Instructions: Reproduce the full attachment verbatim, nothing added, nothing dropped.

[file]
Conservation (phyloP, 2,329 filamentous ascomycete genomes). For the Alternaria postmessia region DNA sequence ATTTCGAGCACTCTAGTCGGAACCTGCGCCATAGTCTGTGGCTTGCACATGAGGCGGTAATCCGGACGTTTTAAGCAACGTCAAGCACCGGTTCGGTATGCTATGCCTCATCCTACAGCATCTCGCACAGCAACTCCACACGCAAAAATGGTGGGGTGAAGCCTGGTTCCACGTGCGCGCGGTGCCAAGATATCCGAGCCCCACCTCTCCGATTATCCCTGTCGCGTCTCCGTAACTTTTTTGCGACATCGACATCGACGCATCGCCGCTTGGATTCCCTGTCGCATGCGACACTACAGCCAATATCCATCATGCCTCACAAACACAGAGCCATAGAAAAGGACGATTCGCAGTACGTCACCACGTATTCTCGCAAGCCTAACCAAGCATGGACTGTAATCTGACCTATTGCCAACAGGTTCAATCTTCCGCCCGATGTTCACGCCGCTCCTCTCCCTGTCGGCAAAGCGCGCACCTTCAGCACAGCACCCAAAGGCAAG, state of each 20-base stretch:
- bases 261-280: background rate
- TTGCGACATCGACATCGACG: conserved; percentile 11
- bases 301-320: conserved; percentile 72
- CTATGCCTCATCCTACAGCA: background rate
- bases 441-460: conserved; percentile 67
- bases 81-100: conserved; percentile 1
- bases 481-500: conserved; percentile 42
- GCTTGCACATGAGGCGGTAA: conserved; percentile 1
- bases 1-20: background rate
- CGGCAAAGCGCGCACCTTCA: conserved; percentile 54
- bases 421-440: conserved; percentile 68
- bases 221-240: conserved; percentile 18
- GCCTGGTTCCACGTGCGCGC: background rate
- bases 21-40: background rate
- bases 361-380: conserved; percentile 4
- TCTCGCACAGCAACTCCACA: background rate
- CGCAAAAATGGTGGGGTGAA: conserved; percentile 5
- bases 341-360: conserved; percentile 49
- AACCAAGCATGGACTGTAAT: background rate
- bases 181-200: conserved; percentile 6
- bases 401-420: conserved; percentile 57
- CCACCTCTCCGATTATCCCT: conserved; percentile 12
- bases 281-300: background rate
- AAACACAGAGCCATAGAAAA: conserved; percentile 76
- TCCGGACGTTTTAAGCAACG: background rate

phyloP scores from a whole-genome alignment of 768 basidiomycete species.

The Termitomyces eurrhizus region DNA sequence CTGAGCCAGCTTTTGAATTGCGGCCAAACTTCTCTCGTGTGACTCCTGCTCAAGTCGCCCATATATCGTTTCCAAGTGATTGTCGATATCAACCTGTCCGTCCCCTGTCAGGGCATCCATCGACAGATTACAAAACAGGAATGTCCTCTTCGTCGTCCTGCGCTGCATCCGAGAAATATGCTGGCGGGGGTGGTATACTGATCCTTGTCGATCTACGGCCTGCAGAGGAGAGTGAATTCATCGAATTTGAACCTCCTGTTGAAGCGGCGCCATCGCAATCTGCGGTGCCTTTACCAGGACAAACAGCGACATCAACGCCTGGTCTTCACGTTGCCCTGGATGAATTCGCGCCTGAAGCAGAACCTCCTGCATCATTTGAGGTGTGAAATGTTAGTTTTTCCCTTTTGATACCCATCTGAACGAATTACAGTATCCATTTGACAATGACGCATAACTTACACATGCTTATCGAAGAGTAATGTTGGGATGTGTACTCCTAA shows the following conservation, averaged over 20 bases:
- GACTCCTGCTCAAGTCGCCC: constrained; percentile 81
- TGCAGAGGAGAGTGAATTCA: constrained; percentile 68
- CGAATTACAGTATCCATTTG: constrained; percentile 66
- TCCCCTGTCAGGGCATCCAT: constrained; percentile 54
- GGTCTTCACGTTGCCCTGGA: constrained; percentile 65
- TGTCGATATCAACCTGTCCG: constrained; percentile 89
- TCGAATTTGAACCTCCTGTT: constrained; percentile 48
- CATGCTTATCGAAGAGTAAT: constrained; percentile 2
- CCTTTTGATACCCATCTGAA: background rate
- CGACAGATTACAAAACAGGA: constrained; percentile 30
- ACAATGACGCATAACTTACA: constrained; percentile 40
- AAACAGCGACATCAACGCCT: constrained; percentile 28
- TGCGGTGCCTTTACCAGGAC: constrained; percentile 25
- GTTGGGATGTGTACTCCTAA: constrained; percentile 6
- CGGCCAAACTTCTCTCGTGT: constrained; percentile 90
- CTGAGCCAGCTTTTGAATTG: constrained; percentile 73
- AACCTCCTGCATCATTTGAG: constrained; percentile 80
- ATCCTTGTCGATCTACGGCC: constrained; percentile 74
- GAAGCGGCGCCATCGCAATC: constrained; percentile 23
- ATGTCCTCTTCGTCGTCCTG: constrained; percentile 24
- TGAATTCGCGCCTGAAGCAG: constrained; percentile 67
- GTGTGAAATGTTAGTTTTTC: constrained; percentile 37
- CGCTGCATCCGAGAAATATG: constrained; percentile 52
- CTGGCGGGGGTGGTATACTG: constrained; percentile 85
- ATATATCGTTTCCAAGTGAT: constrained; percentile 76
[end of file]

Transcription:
Conservation (phyloP, 2,329 filamentous ascomycete genomes). For the Alternaria postmessia region DNA sequence ATTTCGAGCACTCTAGTCGGAACCTGCGCCATAGTCTGTGGCTTGCACATGAGGCGGTAATCCGGACGTTTTAAGCAACGTCAAGCACCGGTTCGGTATGCTATGCCTCATCCTACAGCATCTCGCACAGCAACTCCACACGCAAAAATGGTGGGGTGAAGCCTGGTTCCACGTGCGCGCGGTGCCAAGATATCCGAGCCCCACCTCTCCGATTATCCCTGTCGCGTCTCCGTAACTTTTTTGCGACATCGACATCGACGCATCGCCGCTTGGATTCCCTGTCGCATGCGACACTACAGCCAATATCCATCATGCCTCACAAACACAGAGCCATAGAAAAGGACGATTCGCAGTACGTCACCACGTATTCTCGCAAGCCTAACCAAGCATGGACTGTAATCTGACCTATTGCCAACAGGTTCAATCTTCCGCCCGATGTTCACGCCGCTCCTCTCCCTGTCGGCAAAGCGCGCACCTTCAGCACAGCACCCAAAGGCAAG, state of each 20-base stretch:
- bases 261-280: background rate
- TTGCGACATCGACATCGACG: conserved; percentile 11
- bases 301-320: conserved; percentile 72
- CTATGCCTCATCCTACAGCA: background rate
- bases 441-460: conserved; percentile 67
- bases 81-100: conserved; percentile 1
- bases 481-500: conserved; percentile 42
- GCTTGCACATGAGGCGGTAA: conserved; percentile 1
- bases 1-20: background rate
- CGGCAAAGCGCGCACCTTCA: conserved; percentile 54
- bases 421-440: conserved; percentile 68
- bases 221-240: conserved; percentile 18
- GCCTGGTTCCACGTGCGCGC: background rate
- bases 21-40: background rate
- bases 361-380: conserved; percentile 4
- TCTCGCACAGCAACTCCACA: background rate
- CGCAAAAATGGTGGGGTGAA: conserved; percentile 5
- bases 341-360: conserved; percentile 49
- AACCAAGCATGGACTGTAAT: background rate
- bases 181-200: conserved; percentile 6
- bases 401-420: conserved; percentile 57
- CCACCTCTCCGATTATCCCT: conserved; percentile 12
- bases 281-300: background rate
- AAACACAGAGCCATAGAAAA: conserved; percentile 76
- TCCGGACGTTTTAAGCAACG: background rate

phyloP scores from a whole-genome alignment of 768 basidiomycete species.

The Termitomyces eurrhizus region DNA sequence CTGAGCCAGCTTTTGAATTGCGGCCAAACTTCTCTCGTGTGACTCCTGCTCAAGTCGCCCATATATCGTTTCCAAGTGATTGTCGATATCAACCTGTCCGTCCCCTGTCAGGGCATCCATCGACAGATTACAAAACAGGAATGTCCTCTTCGTCGTCCTGCGCTGCATCCGAGAAATATGCTGGCGGGGGTGGTATACTGATCCTTGTCGATCTACGGCCTGCAGAGGAGAGTGAATTCATCGAATTTGAACCTCCTGTTGAAGCGGCGCCATCGCAATCTGCGGTGCCTTTACCAGGACAAACAGCGACATCAACGCCTGGTCTTCACGTTGCCCTGGATGAATTCGCGCCTGAAGCAGAACCTCCTGCATCATTTGAGGTGTGAAATGTTAGTTTTTCCCTTTTGATACCCATCTGAACGAATTACAGTATCCATTTGACAATGACGCATAACTTACACATGCTTATCGAAGAGTAATGTTGGGATGTGTACTCCTAA shows the following conservation, averaged over 20 bases:
- GACTCCTGCTCAAGTCGCCC: constrained; percentile 81
- TGCAGAGGAGAGTGAATTCA: constrained; percentile 68
- CGAATTACAGTATCCATTTG: constrained; percentile 66
- TCCCCTGTCAGGGCATCCAT: constrained; percentile 54
- GGTCTTCACGTTGCCCTGGA: constrained; percentile 65
- TGTCGATATCAACCTGTCCG: constrained; percentile 89
- TCGAATTTGAACCTCCTGTT: constrained; percentile 48
- CATGCTTATCGAAGAGTAAT: constrained; percentile 2
- CCTTTTGATACCCATCTGAA: background rate
- CGACAGATTACAAAACAGGA: constrained; percentile 30
- ACAATGACGCATAACTTACA: constrained; percentile 40
- AAACAGCGACATCAACGCCT: constrained; percentile 28
- TGCGGTGCCTTTACCAGGAC: constrained; percentile 25
- GTTGGGATGTGTACTCCTAA: constrained; percentile 6
- CGGCCAAACTTCTCTCGTGT: constrained; percentile 90
- CTGAGCCAGCTTTTGAATTG: constrained; percentile 73
- AACCTCCTGCATCATTTGAG: constrained; percentile 80
- ATCCTTGTCGATCTACGGCC: constrained; percentile 74
- GAAGCGGCGCCATCGCAATC: constrained; percentile 23
- ATGTCCTCTTCGTCGTCCTG: constrained; percentile 24
- TGAATTCGCGCCTGAAGCAG: constrained; percentile 67
- GTGTGAAATGTTAGTTTTTC: constrained; percentile 37
- CGCTGCATCCGAGAAATATG: constrained; percentile 52
- CTGGCGGGGGTGGTATACTG: constrained; percentile 85
- ATATATCGTTTCCAAGTGAT: constrained; percentile 76